27-People-Sailing-Aboard-Carnival-Vista-Test-Positive-for-COVID-19
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Cruises


Twenty-seven people sailing aboard Carnival Vista in the Caribbean have tested positive for COVID-19, 26 of whom are crew members and the other a passenger. However, it’s been determined that the infected individuals, who are all fully vaccinated, do not pose a threat to other guests, crew or frontline workers in the ship’s port of call.

The situation was reported in a news release from the Belize Tourism Board issued on Wednesday, the same day that the ship pulled into port at Belize City. Per normal protocol, ahead of Vista’s arrival, ship officials reported to port authorities that it carried 27 positive cases on board.

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Coronaviruses are a large family of viruses that are common in many different species of animals, including camels, cattle, cats, and bats.

Belize’s Minister of Tourism and Diaspora Relations, along with Ministry members and the Belize Tourism Board, met virtually with Carnival Vista’s officials on August 10 for an update on the current situation. Ship officials confirmed that all positive cases had been isolated, and contact tracing and follow-up testing was conducted, but no additional positive cases were found.

Everyone who tested positive is actually fully vaccinated, and most are asymptomatic or are experiencing very mild symptoms. Carnival spokesperson AnneMarie Matthews confirmed the presence of positive cases in a statement to USA Today. She said that the ship’s first positive cases were announced last Wednesday, August 4, in the middle of its previous cruise, but didn’t specify how many people were found to be positive at that time.

“We are managing a small number of COVID cases on board Vista,” Matthews said. “Guests on board both the previous and current sailing were informed and, specifically on the current sailing, the Captain has made at least two announcements related to this.”

Carnival Vista’s current sailing runs August 7–14, as its season consists of seven-day, round-trip Western Caribbean cruises out of Galveston, Texas, with stops at Honduras’ Roatan Island, Belize City and Cozumel.

While COVID-19 vaccines are highly effective, they can’t claim to provide complete protection 100 percent of the time. A CDC investigation said it’s expected that a small percentage of those who are fully vaccinated will still contract COVID-19, especially given the virulence of the Delta variant that now dominates in the U.S. and elsewhere. However, people with breakthrough infections are far less likely to suffer severe illness or death from the disease.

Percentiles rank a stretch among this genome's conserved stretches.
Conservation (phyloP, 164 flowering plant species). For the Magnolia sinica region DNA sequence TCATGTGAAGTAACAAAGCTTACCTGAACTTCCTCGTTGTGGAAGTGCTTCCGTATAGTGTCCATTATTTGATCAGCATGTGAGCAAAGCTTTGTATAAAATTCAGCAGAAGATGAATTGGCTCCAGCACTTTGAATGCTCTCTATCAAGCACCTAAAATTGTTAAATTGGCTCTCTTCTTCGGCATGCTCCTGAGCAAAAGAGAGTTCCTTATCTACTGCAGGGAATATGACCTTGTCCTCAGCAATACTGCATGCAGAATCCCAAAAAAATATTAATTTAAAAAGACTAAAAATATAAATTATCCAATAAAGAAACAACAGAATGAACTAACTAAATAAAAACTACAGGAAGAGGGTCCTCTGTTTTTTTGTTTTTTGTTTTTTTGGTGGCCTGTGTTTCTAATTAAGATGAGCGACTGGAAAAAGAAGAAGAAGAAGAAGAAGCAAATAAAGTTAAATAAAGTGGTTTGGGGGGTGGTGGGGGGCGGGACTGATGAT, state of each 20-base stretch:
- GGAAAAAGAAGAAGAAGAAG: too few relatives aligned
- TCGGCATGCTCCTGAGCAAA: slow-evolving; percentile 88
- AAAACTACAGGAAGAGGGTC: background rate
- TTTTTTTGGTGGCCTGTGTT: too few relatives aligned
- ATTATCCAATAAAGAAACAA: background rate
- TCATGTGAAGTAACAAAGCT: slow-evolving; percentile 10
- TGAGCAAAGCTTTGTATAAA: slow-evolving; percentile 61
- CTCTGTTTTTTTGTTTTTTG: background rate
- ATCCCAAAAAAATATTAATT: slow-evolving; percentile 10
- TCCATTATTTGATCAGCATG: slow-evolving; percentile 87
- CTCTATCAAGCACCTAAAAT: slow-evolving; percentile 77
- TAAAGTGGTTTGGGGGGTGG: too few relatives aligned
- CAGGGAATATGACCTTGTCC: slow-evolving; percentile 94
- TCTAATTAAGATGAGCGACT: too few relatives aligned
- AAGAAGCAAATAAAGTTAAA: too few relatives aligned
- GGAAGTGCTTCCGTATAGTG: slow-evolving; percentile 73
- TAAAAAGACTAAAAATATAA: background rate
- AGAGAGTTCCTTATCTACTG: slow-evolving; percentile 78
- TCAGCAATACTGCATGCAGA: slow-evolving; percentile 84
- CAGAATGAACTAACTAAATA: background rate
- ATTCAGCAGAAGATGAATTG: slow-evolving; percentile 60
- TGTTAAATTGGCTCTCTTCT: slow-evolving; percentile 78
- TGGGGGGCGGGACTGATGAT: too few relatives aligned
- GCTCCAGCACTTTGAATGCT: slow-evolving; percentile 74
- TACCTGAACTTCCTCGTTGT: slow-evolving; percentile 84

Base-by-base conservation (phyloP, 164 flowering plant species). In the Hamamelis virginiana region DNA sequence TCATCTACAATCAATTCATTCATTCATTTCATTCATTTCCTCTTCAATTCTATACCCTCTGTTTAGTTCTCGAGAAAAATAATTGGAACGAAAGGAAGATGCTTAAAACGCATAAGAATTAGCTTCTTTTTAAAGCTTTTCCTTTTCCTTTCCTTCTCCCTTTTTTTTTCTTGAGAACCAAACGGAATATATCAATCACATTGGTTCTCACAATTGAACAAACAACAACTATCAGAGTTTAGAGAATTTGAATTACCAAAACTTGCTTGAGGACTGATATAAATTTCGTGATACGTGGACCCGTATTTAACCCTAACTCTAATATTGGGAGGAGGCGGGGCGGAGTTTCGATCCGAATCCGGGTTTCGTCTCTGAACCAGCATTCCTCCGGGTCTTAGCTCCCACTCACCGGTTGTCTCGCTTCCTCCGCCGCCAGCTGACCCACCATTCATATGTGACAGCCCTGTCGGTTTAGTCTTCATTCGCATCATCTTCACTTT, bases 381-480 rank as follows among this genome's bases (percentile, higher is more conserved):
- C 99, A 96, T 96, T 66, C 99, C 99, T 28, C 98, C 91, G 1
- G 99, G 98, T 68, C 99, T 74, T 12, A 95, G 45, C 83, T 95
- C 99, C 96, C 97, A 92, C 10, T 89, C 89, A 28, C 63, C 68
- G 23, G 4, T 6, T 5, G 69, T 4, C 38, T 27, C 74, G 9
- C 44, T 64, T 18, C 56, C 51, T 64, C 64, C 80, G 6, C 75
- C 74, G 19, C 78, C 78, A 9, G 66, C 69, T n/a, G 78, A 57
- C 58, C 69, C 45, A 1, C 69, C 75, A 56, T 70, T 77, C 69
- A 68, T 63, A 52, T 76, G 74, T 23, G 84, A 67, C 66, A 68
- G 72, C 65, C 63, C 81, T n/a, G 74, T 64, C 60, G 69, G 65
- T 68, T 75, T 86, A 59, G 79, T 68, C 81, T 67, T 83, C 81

Carnival Vista (© Carnival
Carnival Vista (photo via Carnival Cruise Line)

Per Carnival’s pandemic policy, 99.98 percent of the 1,441 crew members currently aboard Carnival Vista and 96.5 percent of its 2,895 passengers are fully vaccinated. The ship is operating at limited capacity, as its capable of carrying 3,934 passengers and 1,450 crew under normal circumstances.

A team from Belize’s Ministry of Health and Wellness inspected the ship themselves and concluded that the infection had been contained, and the ship’s current protocols are “meticulous” and highly effective.

Still, out of an abundance of caution, the Belizean ministry asked passengers who already held negative COVID-19 tests to present them for verification and conducted random rapid testing on those without one. It was determined that the situation had been contained and the risk of any further infection was low, so Vista’s passengers were permitted to disembark in Belize and go on their shore excursions, as per usual.

Nevertheless, officials noted that even more safety measures were being implemented onboard. “Additional protocols have been put in place, including increased mask-wearing indoors, use of N95 masks by crew, crew social areas have been closed and, as early as the next departure, all guests will require a negative rapid test, regardless of whether they are vaccinated,” the Belize Tourism Board explained.





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